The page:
(Wow, posting that last blog felt good. I missed putting what I think out into cyberspace, knowing that there’s a good chance it won’t get read. This blog is less personal, so I can voice opinions I’d be too afraid to post on my other blog.

Plus this one has an app for my iPod Touch, which I use more than my computer.)

I’ve been really annoyed with pretty much everyone lately. Being too judgmental is a real problem of mine; I can find something I don’t like in everyone I see, and I usually magnify that fault until there’s no room for any positive personality traits to win me over.

I’ve been trying to overcome this–it makes it hard for me to stay in a good mood. If I’m constantly complaining (out loud or to myself), I end up cranky and negative. Not only that, but being so critical of others makes me assume that everyone is that critical of me, so now I don’t want try anything new for fear that someone will make fun of me.

It seems like everyone and their Aunt Lillian is trying to start their own photography business. And why not? Everyone likes taking pictures. You can run it from the comfort of your home instead of getting a real job. You can charge ridiculous amounts of money if you have enough experience. People nowadays want pictures taken for everything: engagements, weddings, pregnancy, newborns, family pictures, senior pictures, etc etc etc.

It really irks me, especially since most of the photographers I know have no talent, no artistic instincts, and are just taking crappy pictures and editing the hell out of them.

Having a nice camera and knowing how to use it doesn’t make you a photographer.

I digress.

I make fun of these wanna be artists so much that when I think “Hey, maybe I should sell my jewelry/teach piano lessons/open a booth at the local boutique,” I shoot my own idea down. “That’ll never work,” I tell myself. “You’ll fail, and everyone will see you fail and whisper about you.” Consequently, I spend a lot of time watching other people succeed and burning with envy.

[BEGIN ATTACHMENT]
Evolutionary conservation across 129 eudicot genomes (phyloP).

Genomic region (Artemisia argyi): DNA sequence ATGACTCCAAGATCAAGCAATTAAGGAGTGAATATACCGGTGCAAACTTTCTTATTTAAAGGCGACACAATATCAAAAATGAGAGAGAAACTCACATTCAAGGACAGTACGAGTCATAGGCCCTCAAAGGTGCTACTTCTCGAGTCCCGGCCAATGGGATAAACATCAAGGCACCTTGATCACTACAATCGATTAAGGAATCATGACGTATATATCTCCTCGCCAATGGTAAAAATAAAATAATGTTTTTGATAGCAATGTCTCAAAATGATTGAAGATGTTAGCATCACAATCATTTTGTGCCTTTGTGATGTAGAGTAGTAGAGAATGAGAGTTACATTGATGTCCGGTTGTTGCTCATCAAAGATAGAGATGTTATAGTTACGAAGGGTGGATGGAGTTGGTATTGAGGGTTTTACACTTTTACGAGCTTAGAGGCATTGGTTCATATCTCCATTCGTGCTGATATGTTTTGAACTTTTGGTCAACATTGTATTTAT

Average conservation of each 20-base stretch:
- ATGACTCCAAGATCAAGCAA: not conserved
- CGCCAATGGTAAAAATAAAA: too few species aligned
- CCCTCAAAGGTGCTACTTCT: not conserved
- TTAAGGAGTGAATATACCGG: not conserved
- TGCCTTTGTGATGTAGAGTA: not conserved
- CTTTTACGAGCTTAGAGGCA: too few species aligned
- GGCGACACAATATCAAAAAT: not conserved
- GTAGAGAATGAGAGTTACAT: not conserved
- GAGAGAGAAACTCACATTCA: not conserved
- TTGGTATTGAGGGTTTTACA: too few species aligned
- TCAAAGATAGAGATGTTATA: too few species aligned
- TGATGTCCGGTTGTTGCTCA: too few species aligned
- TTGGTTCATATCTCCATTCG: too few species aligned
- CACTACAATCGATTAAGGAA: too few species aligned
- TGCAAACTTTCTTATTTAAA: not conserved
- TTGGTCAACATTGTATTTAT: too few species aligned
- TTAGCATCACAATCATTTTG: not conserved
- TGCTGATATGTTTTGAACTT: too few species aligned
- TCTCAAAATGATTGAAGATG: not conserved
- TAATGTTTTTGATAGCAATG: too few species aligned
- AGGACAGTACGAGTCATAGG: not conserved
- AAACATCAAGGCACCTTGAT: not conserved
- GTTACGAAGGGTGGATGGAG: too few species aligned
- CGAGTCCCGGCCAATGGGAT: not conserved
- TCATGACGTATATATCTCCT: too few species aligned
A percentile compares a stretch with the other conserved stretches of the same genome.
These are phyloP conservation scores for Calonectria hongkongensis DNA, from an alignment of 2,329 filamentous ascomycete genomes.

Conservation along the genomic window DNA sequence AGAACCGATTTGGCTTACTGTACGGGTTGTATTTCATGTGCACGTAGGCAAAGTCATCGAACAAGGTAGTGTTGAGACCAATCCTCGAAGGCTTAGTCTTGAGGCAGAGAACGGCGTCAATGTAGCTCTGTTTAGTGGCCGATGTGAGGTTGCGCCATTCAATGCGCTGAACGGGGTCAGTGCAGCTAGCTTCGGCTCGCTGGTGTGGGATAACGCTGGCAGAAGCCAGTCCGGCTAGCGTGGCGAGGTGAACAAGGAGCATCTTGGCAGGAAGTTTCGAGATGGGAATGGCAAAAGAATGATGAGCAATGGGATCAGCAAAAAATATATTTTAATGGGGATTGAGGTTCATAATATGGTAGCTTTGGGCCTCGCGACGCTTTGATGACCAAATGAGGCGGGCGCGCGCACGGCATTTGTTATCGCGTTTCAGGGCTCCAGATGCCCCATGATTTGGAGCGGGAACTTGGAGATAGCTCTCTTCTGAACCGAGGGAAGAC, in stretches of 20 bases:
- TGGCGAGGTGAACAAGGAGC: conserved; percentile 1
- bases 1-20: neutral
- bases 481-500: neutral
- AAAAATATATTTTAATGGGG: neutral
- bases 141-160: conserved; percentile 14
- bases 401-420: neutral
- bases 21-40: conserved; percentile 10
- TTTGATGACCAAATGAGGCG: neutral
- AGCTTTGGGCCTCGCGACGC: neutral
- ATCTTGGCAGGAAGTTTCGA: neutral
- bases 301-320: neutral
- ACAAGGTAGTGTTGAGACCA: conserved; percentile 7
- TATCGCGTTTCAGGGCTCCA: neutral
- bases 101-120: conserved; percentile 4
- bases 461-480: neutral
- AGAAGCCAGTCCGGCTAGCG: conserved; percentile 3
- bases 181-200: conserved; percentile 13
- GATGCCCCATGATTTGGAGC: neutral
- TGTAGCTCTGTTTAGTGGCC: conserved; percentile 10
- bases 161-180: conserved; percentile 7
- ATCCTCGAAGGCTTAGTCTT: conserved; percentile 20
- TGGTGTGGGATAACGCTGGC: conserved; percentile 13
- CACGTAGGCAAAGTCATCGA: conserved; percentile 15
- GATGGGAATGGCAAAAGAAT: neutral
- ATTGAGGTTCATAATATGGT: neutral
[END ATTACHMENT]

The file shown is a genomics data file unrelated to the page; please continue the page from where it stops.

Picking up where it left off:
So now I’m trying to change my thinking to “good for them for trying something new! it’s more than I can say for myself.”

Oh, hey.

It’s been almost a year since I wrote on this blog.

I’ve been hanging out over at Blogger, which is a lot easier (for me) to use. But I feel drawn back here, to my first blog. WordPress was always good to me. And I’ve lost all motivation with my Blogger blog.

Things that have happened since I last posted:

Went and got myself hitched. (Technically, that happened BEFORE my last post, but I didn’t mention it.)
Got a good job. (Also, before my last post.)
Traveled a bit.
Got baby hungry.
Quit the good job. (long story for another day)
Lost the baby hunger.
Got a sporadic part-time job.
Wished I was still a waitress. (I know, I know.)

… and that’s pretty much it. Nothing too exciting. Nothing worth putting into detail.

And since most of the viewers of this blog come from people Googling “I Hate Twilight,” here’s my hate on Twilight for the day:

Twilight (the movie) was pretty awful. Thought that New Moon might be better, which it was, but still awful. Its only redeeming quality was how lovable Jacob was. (But, if you’ve been reading this blog, you know that Jacob is the only character in the books I like, so I may be a bit biased.) The hubby and I saw both of these movies in the local dollar theater, which was jam-packed with college-aged girls–who glared at us intensely because we laughed the whole movie–and the occasional boyfriendsforced to see the movie–who glared as us enviously because they knew their girlfriends would never forgive them for laughing.